Behavior, language, interaction, biology, society, economy, and, um, guacamole--yes, they're all related.
So we've heard a lot about two of the three revolving topics so far today--Systems and Solutions--and in this session titled after a book by Daniel Pink, A Whole New Mind, we're backtracking a bit and hitting up the most enigmatic one: Psyche. In line with how broad (in the broadest sense) this subject can be, each speaker delivered compelling information and so very different from the others. So let's get to it already:
Okay, about the guacamole...Steven Pinker began the session with a talk on, well, "talk"--or specifically, "language." According to Pinker, we can use language as a window into human nature as it can negotiate the relationship we have with listeners. We often choose to communicate indirectly even when there is no real uncertainty in outcome (i.e. "If you could pass the guacamole, that would be awesome"--maybe you had to be there) because, ultimately, "humans think a lot about what other humans think about them and their relationships are ratified by this mutual knowledge." Language can be used as a clever way to avoid stepping on toes and promote a desired outcome in all types of relationships by way of the "creation" of mutual knowledge.
Louann Brizendine stresses that there is no such thing as a "universal brain" due to a wide variance in hormone types and levels between the male and female genders. This can be illustrated with behavioral statistics: Females are affected by mood disorders and depression at twice the rate of males, autism occurs more often in males at an 8:1 ration, and violent agression is also male dominated at a staggering 20:1 ratio--a statistic clearly proven by the male dominance in prisons. Brizendine's studies and conclusions revolve around the idea that sex differences in the brain play a very strong role in society and hopes that, sooner rather than later, "biology will not determine destiny because we will have a deep understanding of what makes the male and female brains different" and will accordingly respect each others talents and best attributes as humans with these facts in mind.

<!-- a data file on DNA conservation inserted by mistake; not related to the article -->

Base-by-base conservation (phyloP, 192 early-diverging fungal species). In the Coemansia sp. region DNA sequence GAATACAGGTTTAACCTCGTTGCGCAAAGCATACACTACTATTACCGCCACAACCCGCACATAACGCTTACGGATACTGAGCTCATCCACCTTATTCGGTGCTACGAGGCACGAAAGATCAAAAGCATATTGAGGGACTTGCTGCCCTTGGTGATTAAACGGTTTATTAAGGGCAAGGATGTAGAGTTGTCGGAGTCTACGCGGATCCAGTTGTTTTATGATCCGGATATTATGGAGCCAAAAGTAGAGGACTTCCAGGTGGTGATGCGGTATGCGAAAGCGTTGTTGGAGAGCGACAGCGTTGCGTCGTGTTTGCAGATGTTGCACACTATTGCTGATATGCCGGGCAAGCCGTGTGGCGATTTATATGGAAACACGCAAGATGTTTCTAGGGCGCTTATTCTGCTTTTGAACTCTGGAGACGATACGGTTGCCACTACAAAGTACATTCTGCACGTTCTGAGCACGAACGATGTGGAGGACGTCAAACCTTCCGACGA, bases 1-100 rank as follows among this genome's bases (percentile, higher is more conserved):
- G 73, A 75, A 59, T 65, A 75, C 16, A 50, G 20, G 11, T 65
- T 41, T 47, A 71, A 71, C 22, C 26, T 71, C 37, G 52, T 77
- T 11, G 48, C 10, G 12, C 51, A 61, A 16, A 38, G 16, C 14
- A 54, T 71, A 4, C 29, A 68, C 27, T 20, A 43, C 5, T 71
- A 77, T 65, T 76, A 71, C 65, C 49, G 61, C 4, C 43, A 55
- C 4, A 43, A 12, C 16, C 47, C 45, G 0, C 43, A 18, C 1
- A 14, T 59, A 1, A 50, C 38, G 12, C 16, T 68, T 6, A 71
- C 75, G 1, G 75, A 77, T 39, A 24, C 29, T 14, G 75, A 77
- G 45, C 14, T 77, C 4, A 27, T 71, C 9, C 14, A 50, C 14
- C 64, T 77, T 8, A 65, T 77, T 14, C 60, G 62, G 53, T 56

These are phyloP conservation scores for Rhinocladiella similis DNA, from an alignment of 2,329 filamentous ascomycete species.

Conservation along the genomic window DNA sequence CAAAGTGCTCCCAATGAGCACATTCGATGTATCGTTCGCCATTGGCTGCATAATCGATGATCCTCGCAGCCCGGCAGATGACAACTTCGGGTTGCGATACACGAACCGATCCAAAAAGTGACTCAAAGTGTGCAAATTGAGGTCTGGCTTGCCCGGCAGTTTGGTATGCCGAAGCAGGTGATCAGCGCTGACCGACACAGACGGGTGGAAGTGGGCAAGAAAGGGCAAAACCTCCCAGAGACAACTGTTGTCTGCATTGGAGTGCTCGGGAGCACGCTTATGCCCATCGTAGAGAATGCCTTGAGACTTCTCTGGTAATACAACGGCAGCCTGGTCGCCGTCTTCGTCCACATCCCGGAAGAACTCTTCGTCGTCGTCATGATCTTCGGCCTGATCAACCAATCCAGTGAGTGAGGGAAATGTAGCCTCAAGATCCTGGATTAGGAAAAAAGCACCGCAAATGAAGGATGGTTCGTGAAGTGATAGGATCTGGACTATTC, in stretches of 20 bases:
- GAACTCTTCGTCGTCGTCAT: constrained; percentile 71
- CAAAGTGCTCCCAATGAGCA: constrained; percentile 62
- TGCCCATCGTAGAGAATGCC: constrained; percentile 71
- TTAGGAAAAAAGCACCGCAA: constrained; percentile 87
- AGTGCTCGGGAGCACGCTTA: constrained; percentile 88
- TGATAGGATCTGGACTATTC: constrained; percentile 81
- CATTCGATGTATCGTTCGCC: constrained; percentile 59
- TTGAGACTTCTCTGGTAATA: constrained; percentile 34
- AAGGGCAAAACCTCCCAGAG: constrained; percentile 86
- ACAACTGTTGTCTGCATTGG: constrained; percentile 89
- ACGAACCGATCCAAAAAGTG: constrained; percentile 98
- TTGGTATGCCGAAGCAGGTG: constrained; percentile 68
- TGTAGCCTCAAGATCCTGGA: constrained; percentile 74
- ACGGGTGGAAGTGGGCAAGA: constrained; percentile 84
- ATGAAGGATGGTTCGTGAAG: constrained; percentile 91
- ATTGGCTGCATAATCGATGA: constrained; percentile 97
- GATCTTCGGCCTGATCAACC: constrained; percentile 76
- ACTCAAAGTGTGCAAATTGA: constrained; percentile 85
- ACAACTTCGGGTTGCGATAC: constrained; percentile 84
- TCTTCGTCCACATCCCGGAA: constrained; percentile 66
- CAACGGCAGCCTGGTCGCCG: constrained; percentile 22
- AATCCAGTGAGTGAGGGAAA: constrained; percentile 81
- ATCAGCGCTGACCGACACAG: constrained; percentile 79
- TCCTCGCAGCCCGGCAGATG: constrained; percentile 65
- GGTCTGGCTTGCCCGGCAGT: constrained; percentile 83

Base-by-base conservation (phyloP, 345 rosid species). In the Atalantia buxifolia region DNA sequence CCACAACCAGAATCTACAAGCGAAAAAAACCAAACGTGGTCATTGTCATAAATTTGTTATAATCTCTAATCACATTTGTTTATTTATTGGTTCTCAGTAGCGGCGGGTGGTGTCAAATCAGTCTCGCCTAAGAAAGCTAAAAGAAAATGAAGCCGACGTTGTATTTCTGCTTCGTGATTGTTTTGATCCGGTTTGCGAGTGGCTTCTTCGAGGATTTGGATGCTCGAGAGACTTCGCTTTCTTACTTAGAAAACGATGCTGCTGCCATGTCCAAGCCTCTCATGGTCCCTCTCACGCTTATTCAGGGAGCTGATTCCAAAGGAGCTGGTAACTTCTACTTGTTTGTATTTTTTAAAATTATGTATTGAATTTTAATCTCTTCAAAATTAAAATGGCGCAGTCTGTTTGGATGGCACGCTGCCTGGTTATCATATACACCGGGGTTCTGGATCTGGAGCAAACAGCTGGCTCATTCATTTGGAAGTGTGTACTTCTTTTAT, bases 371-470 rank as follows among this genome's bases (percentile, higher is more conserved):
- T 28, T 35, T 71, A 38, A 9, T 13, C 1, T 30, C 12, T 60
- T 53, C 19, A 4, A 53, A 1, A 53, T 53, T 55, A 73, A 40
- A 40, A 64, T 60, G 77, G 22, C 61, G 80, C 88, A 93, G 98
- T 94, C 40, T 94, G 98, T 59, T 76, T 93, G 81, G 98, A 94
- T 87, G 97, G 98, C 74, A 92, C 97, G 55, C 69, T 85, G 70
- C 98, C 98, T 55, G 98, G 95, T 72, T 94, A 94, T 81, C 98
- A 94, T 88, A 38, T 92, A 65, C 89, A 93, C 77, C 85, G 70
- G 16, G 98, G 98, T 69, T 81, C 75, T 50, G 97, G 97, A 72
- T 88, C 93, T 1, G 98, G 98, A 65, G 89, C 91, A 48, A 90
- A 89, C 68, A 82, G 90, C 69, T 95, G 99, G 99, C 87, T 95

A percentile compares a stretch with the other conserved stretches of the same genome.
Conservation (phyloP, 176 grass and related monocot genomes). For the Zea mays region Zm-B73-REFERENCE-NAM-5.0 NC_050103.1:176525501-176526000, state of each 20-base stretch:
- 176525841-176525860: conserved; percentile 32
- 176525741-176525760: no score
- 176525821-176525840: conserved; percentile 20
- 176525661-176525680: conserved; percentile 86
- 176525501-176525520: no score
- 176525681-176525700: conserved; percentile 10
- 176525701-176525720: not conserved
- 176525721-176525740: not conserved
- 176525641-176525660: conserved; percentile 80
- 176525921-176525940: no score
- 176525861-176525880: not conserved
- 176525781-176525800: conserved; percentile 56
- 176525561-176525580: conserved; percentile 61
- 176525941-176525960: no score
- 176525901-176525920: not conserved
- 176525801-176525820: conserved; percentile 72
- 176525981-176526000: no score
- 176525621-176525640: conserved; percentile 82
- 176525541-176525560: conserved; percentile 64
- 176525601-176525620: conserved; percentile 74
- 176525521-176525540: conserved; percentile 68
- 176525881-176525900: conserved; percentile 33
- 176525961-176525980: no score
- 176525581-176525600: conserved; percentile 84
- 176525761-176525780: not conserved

Dr. Lee Alan Dugatkin brings us back to the very core of our being, the will to survive, where he's analyzed the role of altruism as a possible metaphorical wrench in Darwin's theory. Darwin himself even found it "fatal to the whole theory." Selflessness between and for blood kin, or those who share a very similar genetic makeup, is a widely common thing throughout nature. A bee will sacrifice its own life not in self defense, but in the best interest of the entire hive. A ground squirrel or meerkat will stand alone issuing a predator warning call, making itself more vulnerable to capture, to ensure safety for the rest. Darwin's loophole becomes secured as we understand that the cost of voluntary, individual sacrifice is indeed worth the benefit of generations of many beings, genetically just like you, to come. Dugatkin closes by suggesting the consideration of modern, real-world social reform using such information gathered from the natural world. For example, financial incentives for low-income families who live in the same neighborhood with their blood kin could make for a better community because those who share the same genes tend to be good to each other.
Daniel Pink brings both comic relief and an excellent theory that uses the divided brain as a metaphor for today's economy. Logical, linear, and analytical abilities characteristic of the left brain hemisphere used to be of utmost value, but now have been quickly and swimmingly replaced by technology, software, and a massive offshore workforce. Accordingly, the right sides of our brains house creative and innovative strengths which are exponentially becoming more valuable as they cannot be replicated by less fortunate and non-human entities. On top of it all, in our world of great abundance, a.k.a. overconsumption (see Chris Jordan), "people have gotten richer but not happier." Pink used the keywords of Automation, Asia, and Abundance (catchy) to bring home the brain bacon. The severely variated abilities in our thinking processes can be separated into easily replaceable and simply irreplaceable categories, the latter of which we, as a society, are leaning toward in search of what's next.